Comfort Food Asian-Style

Written by Aimee L Frantzen

When I was a kid we would go over to my grandparents house every Sunday night. My mom has a sister and two brothers, all of whom would be there with their families. My cousins, my brother, and I would run around playing all afternoon and then at night we would all sit down to a big family-style dinner. When the weather was nice my grandfather would grill but in the colder months it was often Chinese takeout.To this day, Chinese food is a still high on my list of comfort foods.

Unfortunately, Americanized Chinese food (what you would typically get from a Chinese takeout restaurant) is fried, filled with sodium and often times MSG. MSG or monosodium glutamate is a flavor additive often used in Asian cooking. MSG can be associated with symptoms such as dizziness, headaches, skin rash, tingling, numbness in extremities, etc. Many people find that they cannot tolerate MSG. While not all Chinese food contains this flavor additive, much of it does. In my take on a healthy version of Asian cuisine, I've used Asian inspired flavors while maintaining healthier aspects of the dish.

For this recipe, I used bone-in, skin-on chicken thighs. I think they roast better than boneless, skinless white meat. In terms of the nutritional value of white meat versus dark meat, while dark meat (with the skin) is higher in calories, cholesterol and fat it is also much higher in iron. With that said, if you’re not a frequent meat eater (I’m not) than opt for dark meat – it has more nutrients! If you would prefer to use white meat in this recipe such as a boneless skinless breast, simply cook the chicken without the glaze and then drizzle over your cooked chicken breasts at the end.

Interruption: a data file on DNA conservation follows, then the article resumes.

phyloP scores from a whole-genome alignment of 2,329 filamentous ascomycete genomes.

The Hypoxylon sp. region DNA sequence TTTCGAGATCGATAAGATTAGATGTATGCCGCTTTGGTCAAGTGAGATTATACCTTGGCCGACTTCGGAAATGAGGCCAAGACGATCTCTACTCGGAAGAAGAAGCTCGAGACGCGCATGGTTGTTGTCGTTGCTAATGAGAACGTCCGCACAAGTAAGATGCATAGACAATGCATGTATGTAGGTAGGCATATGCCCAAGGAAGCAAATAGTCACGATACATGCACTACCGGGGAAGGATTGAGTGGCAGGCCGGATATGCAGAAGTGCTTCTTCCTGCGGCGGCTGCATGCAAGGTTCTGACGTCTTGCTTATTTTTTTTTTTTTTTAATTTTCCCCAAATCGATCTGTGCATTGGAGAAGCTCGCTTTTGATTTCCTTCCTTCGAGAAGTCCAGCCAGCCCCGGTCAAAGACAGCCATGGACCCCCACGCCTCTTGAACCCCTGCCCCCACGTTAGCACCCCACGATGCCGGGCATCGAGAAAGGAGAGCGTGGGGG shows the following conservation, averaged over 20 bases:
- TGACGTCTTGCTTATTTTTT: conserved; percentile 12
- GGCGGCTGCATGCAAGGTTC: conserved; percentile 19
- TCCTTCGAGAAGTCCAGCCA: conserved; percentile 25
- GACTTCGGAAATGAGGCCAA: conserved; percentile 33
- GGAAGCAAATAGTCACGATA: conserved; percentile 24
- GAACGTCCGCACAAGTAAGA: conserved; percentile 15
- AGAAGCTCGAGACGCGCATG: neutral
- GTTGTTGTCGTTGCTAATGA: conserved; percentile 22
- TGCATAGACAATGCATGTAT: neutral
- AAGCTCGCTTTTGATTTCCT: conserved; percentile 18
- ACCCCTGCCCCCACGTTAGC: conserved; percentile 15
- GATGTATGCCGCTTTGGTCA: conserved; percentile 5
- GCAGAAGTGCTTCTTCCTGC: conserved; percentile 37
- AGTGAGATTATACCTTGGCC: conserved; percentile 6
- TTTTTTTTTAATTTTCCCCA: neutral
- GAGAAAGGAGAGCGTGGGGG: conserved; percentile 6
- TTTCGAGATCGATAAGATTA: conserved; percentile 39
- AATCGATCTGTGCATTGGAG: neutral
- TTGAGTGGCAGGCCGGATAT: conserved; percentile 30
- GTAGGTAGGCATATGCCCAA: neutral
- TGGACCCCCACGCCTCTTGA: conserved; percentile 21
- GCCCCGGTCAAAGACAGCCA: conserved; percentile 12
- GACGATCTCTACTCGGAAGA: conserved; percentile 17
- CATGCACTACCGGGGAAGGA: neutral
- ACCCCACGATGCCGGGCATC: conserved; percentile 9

The sriracha sauce that lends the heat to this recipe is made of red chili peppers which contain capsaicin. If you'll remember in my Southwestern Sweet Potato Hash, capsaicin can reduce "bad" cholesterol as well as inflammation in the body. In early stages of research, it has also been shown that capsaicin may have anti-cancer benefits.

Using local honey instead of refined or some kind of artificial sweetener is one of my favorite ways to cut calories and boost the health benefits of a recipe. Local honey can help combat against seasonal allergies and honey contains antioxidants and flavanoids that can help fight cancer and heart disease.

You'll also find this recipe contains both sesame oil, as well as sesame seeds as a garnish. Sesame seeds and oil have been shown to lower systolic and/or diastolic blood pressure in indidivuals with hypertension. They also contain good plant-based proteins that your body needs as well as significant levels of magnesium.

Click here for my Asian-inspired recipe. Serve it up on your next family gathering. 

 

 

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